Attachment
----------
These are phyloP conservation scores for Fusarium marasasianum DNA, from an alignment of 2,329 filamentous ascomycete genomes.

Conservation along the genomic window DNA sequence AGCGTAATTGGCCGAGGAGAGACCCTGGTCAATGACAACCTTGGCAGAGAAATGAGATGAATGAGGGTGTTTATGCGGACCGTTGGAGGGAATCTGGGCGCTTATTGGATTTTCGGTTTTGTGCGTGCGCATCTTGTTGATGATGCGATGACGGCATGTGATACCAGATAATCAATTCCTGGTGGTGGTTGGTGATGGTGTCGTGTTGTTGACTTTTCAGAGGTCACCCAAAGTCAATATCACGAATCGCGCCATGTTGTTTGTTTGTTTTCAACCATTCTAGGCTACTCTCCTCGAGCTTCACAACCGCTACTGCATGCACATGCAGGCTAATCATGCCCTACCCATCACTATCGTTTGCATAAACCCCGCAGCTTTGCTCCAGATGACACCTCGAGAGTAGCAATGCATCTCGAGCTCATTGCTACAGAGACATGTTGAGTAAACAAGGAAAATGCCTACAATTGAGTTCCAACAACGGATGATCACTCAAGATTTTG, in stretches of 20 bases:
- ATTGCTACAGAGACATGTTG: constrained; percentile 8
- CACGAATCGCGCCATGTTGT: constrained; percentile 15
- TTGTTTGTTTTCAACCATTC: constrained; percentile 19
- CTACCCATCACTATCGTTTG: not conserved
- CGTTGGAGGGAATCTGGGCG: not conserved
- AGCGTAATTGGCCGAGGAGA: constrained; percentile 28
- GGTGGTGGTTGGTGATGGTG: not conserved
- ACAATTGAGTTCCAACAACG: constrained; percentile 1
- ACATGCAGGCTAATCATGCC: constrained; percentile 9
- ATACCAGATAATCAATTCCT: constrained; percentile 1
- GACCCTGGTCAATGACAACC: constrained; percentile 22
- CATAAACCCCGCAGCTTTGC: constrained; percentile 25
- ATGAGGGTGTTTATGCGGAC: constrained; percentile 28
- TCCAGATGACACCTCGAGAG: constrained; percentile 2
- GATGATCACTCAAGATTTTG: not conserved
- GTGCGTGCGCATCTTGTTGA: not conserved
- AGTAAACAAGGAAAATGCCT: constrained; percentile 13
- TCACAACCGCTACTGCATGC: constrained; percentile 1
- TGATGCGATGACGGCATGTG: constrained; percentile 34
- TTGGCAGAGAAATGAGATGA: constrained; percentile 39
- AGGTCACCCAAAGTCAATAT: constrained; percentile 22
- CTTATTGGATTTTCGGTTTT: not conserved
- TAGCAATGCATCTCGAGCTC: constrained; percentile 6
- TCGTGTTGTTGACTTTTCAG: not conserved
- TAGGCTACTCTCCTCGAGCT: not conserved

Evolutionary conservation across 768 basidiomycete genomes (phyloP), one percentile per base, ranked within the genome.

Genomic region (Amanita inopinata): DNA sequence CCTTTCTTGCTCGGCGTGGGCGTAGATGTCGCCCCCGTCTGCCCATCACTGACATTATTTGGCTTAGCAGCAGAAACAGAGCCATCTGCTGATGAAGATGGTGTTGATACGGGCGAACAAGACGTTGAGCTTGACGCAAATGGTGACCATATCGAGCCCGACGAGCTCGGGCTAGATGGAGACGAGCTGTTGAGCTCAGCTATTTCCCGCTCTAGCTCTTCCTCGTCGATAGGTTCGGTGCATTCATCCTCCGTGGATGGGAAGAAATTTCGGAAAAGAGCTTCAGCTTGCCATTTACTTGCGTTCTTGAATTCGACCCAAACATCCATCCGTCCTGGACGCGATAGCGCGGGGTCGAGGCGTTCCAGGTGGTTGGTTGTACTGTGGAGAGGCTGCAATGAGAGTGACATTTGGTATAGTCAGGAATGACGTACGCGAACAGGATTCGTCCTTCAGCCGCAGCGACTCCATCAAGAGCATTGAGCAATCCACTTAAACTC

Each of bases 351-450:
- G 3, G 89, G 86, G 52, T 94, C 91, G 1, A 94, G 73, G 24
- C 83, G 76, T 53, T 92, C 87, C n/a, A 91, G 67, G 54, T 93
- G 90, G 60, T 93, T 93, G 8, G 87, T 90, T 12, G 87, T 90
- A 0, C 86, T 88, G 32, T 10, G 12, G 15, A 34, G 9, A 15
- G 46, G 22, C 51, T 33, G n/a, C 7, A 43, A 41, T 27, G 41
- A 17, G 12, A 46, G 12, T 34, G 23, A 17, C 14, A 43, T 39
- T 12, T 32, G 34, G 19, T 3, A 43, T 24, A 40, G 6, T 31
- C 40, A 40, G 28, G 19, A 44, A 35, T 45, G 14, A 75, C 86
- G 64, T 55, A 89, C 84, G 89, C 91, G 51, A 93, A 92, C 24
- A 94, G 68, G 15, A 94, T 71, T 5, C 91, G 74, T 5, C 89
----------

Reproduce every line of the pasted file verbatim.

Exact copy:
These are phyloP conservation scores for Fusarium marasasianum DNA, from an alignment of 2,329 filamentous ascomycete genomes.

Conservation along the genomic window DNA sequence AGCGTAATTGGCCGAGGAGAGACCCTGGTCAATGACAACCTTGGCAGAGAAATGAGATGAATGAGGGTGTTTATGCGGACCGTTGGAGGGAATCTGGGCGCTTATTGGATTTTCGGTTTTGTGCGTGCGCATCTTGTTGATGATGCGATGACGGCATGTGATACCAGATAATCAATTCCTGGTGGTGGTTGGTGATGGTGTCGTGTTGTTGACTTTTCAGAGGTCACCCAAAGTCAATATCACGAATCGCGCCATGTTGTTTGTTTGTTTTCAACCATTCTAGGCTACTCTCCTCGAGCTTCACAACCGCTACTGCATGCACATGCAGGCTAATCATGCCCTACCCATCACTATCGTTTGCATAAACCCCGCAGCTTTGCTCCAGATGACACCTCGAGAGTAGCAATGCATCTCGAGCTCATTGCTACAGAGACATGTTGAGTAAACAAGGAAAATGCCTACAATTGAGTTCCAACAACGGATGATCACTCAAGATTTTG, in stretches of 20 bases:
- ATTGCTACAGAGACATGTTG: constrained; percentile 8
- CACGAATCGCGCCATGTTGT: constrained; percentile 15
- TTGTTTGTTTTCAACCATTC: constrained; percentile 19
- CTACCCATCACTATCGTTTG: not conserved
- CGTTGGAGGGAATCTGGGCG: not conserved
- AGCGTAATTGGCCGAGGAGA: constrained; percentile 28
- GGTGGTGGTTGGTGATGGTG: not conserved
- ACAATTGAGTTCCAACAACG: constrained; percentile 1
- ACATGCAGGCTAATCATGCC: constrained; percentile 9
- ATACCAGATAATCAATTCCT: constrained; percentile 1
- GACCCTGGTCAATGACAACC: constrained; percentile 22
- CATAAACCCCGCAGCTTTGC: constrained; percentile 25
- ATGAGGGTGTTTATGCGGAC: constrained; percentile 28
- TCCAGATGACACCTCGAGAG: constrained; percentile 2
- GATGATCACTCAAGATTTTG: not conserved
- GTGCGTGCGCATCTTGTTGA: not conserved
- AGTAAACAAGGAAAATGCCT: constrained; percentile 13
- TCACAACCGCTACTGCATGC: constrained; percentile 1
- TGATGCGATGACGGCATGTG: constrained; percentile 34
- TTGGCAGAGAAATGAGATGA: constrained; percentile 39
- AGGTCACCCAAAGTCAATAT: constrained; percentile 22
- CTTATTGGATTTTCGGTTTT: not conserved
- TAGCAATGCATCTCGAGCTC: constrained; percentile 6
- TCGTGTTGTTGACTTTTCAG: not conserved
- TAGGCTACTCTCCTCGAGCT: not conserved

Evolutionary conservation across 768 basidiomycete genomes (phyloP), one percentile per base, ranked within the genome.

Genomic region (Amanita inopinata): DNA sequence CCTTTCTTGCTCGGCGTGGGCGTAGATGTCGCCCCCGTCTGCCCATCACTGACATTATTTGGCTTAGCAGCAGAAACAGAGCCATCTGCTGATGAAGATGGTGTTGATACGGGCGAACAAGACGTTGAGCTTGACGCAAATGGTGACCATATCGAGCCCGACGAGCTCGGGCTAGATGGAGACGAGCTGTTGAGCTCAGCTATTTCCCGCTCTAGCTCTTCCTCGTCGATAGGTTCGGTGCATTCATCCTCCGTGGATGGGAAGAAATTTCGGAAAAGAGCTTCAGCTTGCCATTTACTTGCGTTCTTGAATTCGACCCAAACATCCATCCGTCCTGGACGCGATAGCGCGGGGTCGAGGCGTTCCAGGTGGTTGGTTGTACTGTGGAGAGGCTGCAATGAGAGTGACATTTGGTATAGTCAGGAATGACGTACGCGAACAGGATTCGTCCTTCAGCCGCAGCGACTCCATCAAGAGCATTGAGCAATCCACTTAAACTC

Each of bases 351-450:
- G 3, G 89, G 86, G 52, T 94, C 91, G 1, A 94, G 73, G 24
- C 83, G 76, T 53, T 92, C 87, C n/a, A 91, G 67, G 54, T 93
- G 90, G 60, T 93, T 93, G 8, G 87, T 90, T 12, G 87, T 90
- A 0, C 86, T 88, G 32, T 10, G 12, G 15, A 34, G 9, A 15
- G 46, G 22, C 51, T 33, G n/a, C 7, A 43, A 41, T 27, G 41
- A 17, G 12, A 46, G 12, T 34, G 23, A 17, C 14, A 43, T 39
- T 12, T 32, G 34, G 19, T 3, A 43, T 24, A 40, G 6, T 31
- C 40, A 40, G 28, G 19, A 44, A 35, T 45, G 14, A 75, C 86
- G 64, T 55, A 89, C 84, G 89, C 91, G 51, A 93, A 92, C 24
- A 94, G 68, G 15, A 94, T 71, T 5, C 91, G 74, T 5, C 89